Examining inequities during Women’s History Month
Can you name five women artists? That is a question the National Museum of Women in the Arts asks on social media each year during March, which is also Women's History Month. The #5WomenArtists campaign highlights the inequity women face in the world, and, this year, encourages people and institutions alike to move “from awareness to action.”
While you can see the Columbus Museum of Art participating on Facebook, Twitter and Instagram, its involvement goes beyond the hashtag.
“For the past few years, the museum has participated in Women's History Month,” said Lauren Emond, manager for community engagement. “We think it's really important to embed this into the programming we're already doing.”
This month, the “Think Like An Artist Thursdays” series featured an all-female lineup of artists. The Teen Open Studio sessions and weekly public tours are highlighting women. Additionally, the women-owned Replenish spa's monthly yoga practice in the museum is inspired by the subversive art of Honoré Sharrer.
And on Thursday, March 28, the museum will host a “Women, Art and Activism Community Conversation,” with a special focus on voting rights.
“We hope that our program participants in this consider multiple perspectives on social issues [and] feel more connected to one another when they're done,” Emond said.
One of the panelists, artist Cat Sheridan, uses her work to respond to patriarchy in her life. “It's my way of dealing with it, processing it and then being able to continue a conversation that I've been muted from,” she said. “Activism through my art is my voice.”
Sheridan explained that many women do not recognize their art as activism — and that's OK — but she has seen a shift since the recent presidential election. “I think that there is a tsunami of women artists that have recognized, I'd say very specifically since 2016, that they have to give voice to what they were a little more subtle about before.”
Panelist Rebecca Ibel, a longtime arts curator, entrepreneur and consultant, experienced her own transformation.
“In 2016 the world ended,” she said half-jokingly. “I went to the Women's March in January 2017. I'd never gone to a march and never been very politically active. … And it was just a life-changing event.”
In response, she co-founded the Matriots, a nonpartisan political action committee devoted to endorsing, encouraging and electing more women to Ohio public office.
“We've raised well over a million and a half in support and pledges,” Ibel said. “Our mission is in 10 years to have 50 percent representation of women in office in Ohio.”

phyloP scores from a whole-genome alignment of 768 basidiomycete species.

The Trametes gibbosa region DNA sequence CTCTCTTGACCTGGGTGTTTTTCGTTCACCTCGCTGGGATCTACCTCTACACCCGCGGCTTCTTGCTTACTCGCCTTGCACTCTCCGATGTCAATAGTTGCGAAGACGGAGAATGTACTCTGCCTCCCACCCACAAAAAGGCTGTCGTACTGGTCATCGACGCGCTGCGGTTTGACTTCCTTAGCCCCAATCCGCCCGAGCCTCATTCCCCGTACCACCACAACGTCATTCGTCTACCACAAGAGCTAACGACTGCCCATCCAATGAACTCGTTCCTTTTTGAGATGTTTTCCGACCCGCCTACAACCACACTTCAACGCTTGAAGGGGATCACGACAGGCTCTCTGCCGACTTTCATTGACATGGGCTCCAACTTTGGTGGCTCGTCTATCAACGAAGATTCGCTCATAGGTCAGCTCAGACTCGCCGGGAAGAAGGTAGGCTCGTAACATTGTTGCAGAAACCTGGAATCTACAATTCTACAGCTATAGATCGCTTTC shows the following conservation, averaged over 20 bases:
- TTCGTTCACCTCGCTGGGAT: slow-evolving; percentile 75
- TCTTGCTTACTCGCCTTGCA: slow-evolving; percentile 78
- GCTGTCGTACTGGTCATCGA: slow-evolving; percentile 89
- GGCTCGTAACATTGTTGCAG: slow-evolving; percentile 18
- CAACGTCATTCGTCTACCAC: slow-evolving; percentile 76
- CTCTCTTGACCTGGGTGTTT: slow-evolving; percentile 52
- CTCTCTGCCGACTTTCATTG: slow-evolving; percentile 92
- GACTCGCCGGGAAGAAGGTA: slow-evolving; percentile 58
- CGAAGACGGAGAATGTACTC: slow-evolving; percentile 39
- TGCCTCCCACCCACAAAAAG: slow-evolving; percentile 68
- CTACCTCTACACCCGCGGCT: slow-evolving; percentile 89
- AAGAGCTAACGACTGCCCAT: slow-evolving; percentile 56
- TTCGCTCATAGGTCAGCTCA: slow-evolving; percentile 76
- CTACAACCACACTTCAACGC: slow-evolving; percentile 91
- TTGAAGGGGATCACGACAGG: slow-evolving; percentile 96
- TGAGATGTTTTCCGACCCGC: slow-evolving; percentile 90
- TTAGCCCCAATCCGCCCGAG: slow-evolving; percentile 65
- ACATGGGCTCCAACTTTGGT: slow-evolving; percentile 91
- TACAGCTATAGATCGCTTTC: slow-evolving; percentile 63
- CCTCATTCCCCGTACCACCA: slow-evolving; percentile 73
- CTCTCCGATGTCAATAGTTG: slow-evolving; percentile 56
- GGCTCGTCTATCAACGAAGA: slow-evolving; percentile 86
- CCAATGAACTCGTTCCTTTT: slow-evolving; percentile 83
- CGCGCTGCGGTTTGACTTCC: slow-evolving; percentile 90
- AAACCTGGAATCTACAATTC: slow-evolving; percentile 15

Equal participation in the political process also applies to voting, which the women panelists will address during the conversation.
“I think there's this misconception that voting rights is something historical and we don't have to really talk about it,” said panelist Tyiesha Radford Shorts, a writer and alum of the YWCA Columbus Leadership for Social Change program. “But Ohio has legally purged voters from the rolls.”
Critics say that Ohio's practice — you will be removed from the rolls if you haven't voted for two consecutive elections and do not update registration within a certain timeframe — disproportionately affects minorities and poor people.
“I think as we approach a hundred years [in 2020] of, specifically, white women being able to vote, it's important for us to reflect on the possibility that voting [is not] this universal right,” said panelist Dr. Treva Lindsey, who teaches in the department of Women's Gender and Sexuality Studies at Ohio State. “There's a bill that passed the House that would make Election Day a national holiday … [and] cut down some of the red tape for registering and being able to vote. And our current senate majority leader will not allow a vote on that.”
In fact, Senate Majority Leader Mitch McConnell called the HR 1 bill a “power grab” by the Democrats.
“The artist's role is to agitate, agitate, agitate,” Radford Shorts said. “Any way that we can use our art to make people feel uncomfortable or to orchestrate those uncomfortable conversations.”
But while topics may be uncomfortable, the museum will create a space for people to freely share their ideas.
“Can you be curious?” Sheridan asked. “Can you come with questions rather than stamped with answers? That's what I'm hoping for, is people leaving with a more elastic mind.”